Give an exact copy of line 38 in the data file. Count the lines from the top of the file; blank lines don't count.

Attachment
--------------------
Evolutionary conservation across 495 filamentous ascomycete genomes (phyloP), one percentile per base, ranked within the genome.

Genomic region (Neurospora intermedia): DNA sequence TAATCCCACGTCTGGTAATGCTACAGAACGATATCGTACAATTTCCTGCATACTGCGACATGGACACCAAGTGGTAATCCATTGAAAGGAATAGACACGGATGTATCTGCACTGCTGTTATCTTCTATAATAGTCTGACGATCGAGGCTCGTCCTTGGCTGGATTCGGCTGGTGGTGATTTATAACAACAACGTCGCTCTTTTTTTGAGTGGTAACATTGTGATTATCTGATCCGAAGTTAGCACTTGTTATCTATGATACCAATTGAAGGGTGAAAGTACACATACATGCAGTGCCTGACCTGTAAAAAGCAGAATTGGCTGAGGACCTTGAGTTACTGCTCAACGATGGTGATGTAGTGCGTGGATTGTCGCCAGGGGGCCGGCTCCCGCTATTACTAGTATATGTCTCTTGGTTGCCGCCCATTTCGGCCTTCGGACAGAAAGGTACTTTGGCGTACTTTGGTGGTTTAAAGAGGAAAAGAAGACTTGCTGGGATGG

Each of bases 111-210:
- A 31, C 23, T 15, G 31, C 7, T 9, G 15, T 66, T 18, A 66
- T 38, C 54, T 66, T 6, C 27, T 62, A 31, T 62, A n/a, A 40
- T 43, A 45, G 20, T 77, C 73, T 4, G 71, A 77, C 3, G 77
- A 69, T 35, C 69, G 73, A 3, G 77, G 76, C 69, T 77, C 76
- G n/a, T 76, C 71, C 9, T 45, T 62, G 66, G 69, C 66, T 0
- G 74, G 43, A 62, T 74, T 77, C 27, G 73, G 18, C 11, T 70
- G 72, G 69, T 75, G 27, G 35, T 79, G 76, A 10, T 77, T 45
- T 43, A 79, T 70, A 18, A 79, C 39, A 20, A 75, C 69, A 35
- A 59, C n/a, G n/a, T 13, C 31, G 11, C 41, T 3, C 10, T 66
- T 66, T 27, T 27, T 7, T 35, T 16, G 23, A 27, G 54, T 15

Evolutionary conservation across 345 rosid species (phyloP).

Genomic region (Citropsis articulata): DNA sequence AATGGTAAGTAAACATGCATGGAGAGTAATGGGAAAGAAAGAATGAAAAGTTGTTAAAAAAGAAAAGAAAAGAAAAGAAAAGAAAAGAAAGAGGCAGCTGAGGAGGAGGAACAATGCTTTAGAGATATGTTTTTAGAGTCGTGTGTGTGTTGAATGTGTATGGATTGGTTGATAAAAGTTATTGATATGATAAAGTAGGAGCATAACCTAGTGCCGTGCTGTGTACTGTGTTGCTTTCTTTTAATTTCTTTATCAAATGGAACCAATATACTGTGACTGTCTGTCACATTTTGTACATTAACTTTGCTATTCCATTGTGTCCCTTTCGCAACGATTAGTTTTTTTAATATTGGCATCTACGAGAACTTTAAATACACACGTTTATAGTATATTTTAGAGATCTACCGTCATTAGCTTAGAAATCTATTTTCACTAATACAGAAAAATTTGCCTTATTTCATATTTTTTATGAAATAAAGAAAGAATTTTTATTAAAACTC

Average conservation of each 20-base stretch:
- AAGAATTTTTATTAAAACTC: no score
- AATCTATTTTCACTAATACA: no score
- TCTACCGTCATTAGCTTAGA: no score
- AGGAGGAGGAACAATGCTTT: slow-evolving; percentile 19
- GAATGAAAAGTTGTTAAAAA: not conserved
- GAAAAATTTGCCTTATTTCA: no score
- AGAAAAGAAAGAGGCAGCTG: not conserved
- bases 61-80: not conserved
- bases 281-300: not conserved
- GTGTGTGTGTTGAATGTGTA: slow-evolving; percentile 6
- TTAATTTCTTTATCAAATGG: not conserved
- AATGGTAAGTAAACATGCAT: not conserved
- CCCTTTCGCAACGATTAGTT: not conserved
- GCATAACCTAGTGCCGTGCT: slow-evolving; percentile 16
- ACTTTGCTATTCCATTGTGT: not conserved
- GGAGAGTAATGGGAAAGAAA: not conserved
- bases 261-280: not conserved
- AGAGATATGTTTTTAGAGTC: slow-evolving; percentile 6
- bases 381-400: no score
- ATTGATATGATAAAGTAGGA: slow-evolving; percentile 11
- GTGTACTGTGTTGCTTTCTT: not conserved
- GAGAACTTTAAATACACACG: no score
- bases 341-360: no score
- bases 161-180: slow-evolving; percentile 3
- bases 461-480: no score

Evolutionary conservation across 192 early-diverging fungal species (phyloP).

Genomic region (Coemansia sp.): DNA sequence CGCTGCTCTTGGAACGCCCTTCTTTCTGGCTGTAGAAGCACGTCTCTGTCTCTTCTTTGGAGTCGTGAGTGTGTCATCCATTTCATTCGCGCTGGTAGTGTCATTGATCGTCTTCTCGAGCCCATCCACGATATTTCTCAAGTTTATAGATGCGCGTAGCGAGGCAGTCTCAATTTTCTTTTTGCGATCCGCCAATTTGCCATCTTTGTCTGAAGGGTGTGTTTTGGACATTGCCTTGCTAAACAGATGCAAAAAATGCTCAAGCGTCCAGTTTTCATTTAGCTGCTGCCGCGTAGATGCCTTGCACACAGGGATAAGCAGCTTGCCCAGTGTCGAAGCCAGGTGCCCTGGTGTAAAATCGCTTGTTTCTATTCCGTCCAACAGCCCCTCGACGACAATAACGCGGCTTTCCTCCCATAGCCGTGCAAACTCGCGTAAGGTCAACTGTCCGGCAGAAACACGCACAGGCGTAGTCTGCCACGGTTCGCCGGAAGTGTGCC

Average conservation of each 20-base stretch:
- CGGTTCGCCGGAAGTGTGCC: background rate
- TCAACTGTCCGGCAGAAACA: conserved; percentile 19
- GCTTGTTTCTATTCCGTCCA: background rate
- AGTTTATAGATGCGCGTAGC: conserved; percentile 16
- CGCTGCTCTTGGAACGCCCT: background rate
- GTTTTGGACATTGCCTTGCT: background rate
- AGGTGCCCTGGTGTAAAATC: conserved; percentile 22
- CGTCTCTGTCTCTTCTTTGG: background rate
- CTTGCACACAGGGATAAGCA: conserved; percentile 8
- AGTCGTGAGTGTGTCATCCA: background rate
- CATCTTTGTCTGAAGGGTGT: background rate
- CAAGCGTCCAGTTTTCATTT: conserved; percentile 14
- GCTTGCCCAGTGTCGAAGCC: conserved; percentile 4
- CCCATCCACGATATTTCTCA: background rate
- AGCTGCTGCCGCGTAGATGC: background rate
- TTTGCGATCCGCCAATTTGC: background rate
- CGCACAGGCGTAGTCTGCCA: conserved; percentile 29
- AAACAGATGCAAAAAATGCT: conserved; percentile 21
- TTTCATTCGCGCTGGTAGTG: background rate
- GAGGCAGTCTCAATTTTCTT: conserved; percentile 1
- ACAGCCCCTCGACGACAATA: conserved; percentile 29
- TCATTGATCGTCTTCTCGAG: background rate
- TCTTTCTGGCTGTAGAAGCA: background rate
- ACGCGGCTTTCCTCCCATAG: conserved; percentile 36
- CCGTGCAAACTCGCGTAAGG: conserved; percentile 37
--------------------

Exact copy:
- GAGAACTTTAAATACACACG: no score